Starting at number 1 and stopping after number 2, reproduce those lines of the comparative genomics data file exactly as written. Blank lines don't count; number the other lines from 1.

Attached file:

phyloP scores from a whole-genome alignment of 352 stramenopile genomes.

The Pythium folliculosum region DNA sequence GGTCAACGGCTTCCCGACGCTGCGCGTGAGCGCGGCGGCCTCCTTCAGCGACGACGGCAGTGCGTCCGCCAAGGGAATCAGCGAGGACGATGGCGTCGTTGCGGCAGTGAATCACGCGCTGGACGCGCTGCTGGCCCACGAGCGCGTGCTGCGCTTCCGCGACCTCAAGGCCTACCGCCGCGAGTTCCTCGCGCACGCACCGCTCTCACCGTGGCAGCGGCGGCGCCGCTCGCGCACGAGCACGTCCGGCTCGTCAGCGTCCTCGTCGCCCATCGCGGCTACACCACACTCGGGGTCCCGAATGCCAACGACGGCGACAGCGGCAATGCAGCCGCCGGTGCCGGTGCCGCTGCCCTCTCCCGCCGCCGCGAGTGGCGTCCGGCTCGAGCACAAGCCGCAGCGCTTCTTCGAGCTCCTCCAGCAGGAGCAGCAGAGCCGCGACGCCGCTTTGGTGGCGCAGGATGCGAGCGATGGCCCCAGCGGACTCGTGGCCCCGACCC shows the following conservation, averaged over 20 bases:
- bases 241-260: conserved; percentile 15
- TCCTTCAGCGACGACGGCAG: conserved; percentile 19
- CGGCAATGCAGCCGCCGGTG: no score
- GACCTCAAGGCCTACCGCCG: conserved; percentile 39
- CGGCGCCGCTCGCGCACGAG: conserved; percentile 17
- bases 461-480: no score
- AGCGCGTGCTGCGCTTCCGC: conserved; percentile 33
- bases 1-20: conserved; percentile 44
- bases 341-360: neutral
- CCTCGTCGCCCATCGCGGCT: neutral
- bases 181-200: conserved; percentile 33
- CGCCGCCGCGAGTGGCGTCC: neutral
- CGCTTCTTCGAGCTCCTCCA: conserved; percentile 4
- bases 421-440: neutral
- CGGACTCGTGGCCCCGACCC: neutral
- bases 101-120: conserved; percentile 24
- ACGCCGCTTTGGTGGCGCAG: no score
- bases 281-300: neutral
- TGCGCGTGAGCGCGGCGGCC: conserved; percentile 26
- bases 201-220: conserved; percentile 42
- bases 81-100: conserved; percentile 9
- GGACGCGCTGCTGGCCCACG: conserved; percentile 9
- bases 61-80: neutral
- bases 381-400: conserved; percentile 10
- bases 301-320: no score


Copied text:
phyloP scores from a whole-genome alignment of 352 stramenopile genomes.

The Pythium folliculosum region DNA sequence GGTCAACGGCTTCCCGACGCTGCGCGTGAGCGCGGCGGCCTCCTTCAGCGACGACGGCAGTGCGTCCGCCAAGGGAATCAGCGAGGACGATGGCGTCGTTGCGGCAGTGAATCACGCGCTGGACGCGCTGCTGGCCCACGAGCGCGTGCTGCGCTTCCGCGACCTCAAGGCCTACCGCCGCGAGTTCCTCGCGCACGCACCGCTCTCACCGTGGCAGCGGCGGCGCCGCTCGCGCACGAGCACGTCCGGCTCGTCAGCGTCCTCGTCGCCCATCGCGGCTACACCACACTCGGGGTCCCGAATGCCAACGACGGCGACAGCGGCAATGCAGCCGCCGGTGCCGGTGCCGCTGCCCTCTCCCGCCGCCGCGAGTGGCGTCCGGCTCGAGCACAAGCCGCAGCGCTTCTTCGAGCTCCTCCAGCAGGAGCAGCAGAGCCGCGACGCCGCTTTGGTGGCGCAGGATGCGAGCGATGGCCCCAGCGGACTCGTGGCCCCGACCC shows the following conservation, averaged over 20 bases: